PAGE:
Your skin may change color during breast cancer treatment, sometimes taking on a red color, turning darker, or looking black, blue, green, or yellow (as if you have a bruise).
Breast cancer treatments that may cause skin discoloration:
- Ixempra (chemical name: ixabepilone), a chemotherapy medicine
- radiation therapy
Some pain medications also may affect the color of your skin.
Learn more about managing radiation-related skin side effects in the Radiation Therapy section.
Managing skin discoloration
In most cases, skin discoloration fades after you finish treatment. If you're concerned about a change in the color of your skin, talk to your doctor.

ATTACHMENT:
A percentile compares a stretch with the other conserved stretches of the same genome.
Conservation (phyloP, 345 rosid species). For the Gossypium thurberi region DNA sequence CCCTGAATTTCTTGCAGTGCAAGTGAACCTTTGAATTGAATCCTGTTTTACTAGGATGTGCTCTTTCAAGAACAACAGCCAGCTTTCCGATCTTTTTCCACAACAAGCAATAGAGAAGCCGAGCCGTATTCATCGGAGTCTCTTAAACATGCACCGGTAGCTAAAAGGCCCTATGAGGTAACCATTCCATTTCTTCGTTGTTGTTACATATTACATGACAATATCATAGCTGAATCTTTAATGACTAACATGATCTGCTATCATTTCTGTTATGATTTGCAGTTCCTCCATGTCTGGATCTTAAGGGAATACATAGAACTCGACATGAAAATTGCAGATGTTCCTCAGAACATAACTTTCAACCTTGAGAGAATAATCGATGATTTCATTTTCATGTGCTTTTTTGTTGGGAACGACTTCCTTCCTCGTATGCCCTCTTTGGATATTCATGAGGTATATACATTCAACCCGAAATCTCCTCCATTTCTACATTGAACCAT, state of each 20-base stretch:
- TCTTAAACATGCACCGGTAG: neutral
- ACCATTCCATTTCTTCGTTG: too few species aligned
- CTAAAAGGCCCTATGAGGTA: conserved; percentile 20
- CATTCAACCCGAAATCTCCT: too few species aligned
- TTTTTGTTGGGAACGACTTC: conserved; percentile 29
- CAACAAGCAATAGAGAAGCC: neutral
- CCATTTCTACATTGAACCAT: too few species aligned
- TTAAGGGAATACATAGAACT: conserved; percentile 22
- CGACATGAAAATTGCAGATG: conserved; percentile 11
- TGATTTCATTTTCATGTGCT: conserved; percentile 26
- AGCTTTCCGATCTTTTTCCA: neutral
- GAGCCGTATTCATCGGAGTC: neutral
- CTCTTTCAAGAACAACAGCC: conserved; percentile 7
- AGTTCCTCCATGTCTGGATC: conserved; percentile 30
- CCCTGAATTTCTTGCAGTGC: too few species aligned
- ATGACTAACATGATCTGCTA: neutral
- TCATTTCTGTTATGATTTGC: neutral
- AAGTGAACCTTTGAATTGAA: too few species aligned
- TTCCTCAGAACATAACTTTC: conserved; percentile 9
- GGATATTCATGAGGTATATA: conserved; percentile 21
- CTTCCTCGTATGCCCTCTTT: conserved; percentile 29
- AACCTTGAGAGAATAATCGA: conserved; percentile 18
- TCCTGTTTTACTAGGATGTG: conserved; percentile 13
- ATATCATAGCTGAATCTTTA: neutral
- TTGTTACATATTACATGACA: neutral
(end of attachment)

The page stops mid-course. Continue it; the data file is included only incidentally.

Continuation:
Can we help guide you?
Create a profile for better recommendations
Your Breast Cancer Diagnosis
Just as no two people are exactly alike, no two breast cancers are exactly the same, either. Your...
- How to Ease Aromatase Inhibitor-Related Pain
Managing Your Medical Records
Each doctor and medical facility you visit keeps a medical record for you that includes...
Mastectomy and Breast Reconstruction Video Series
If you’ve been diagnosed with breast cancer, there are a number of surgical options for removing...
Tenacious D: I Was Strong; Cancer Made Me Stronger
“I want to make every woman diagnosed with breast cancer a rock star.” Dianne Wilson’s indigo...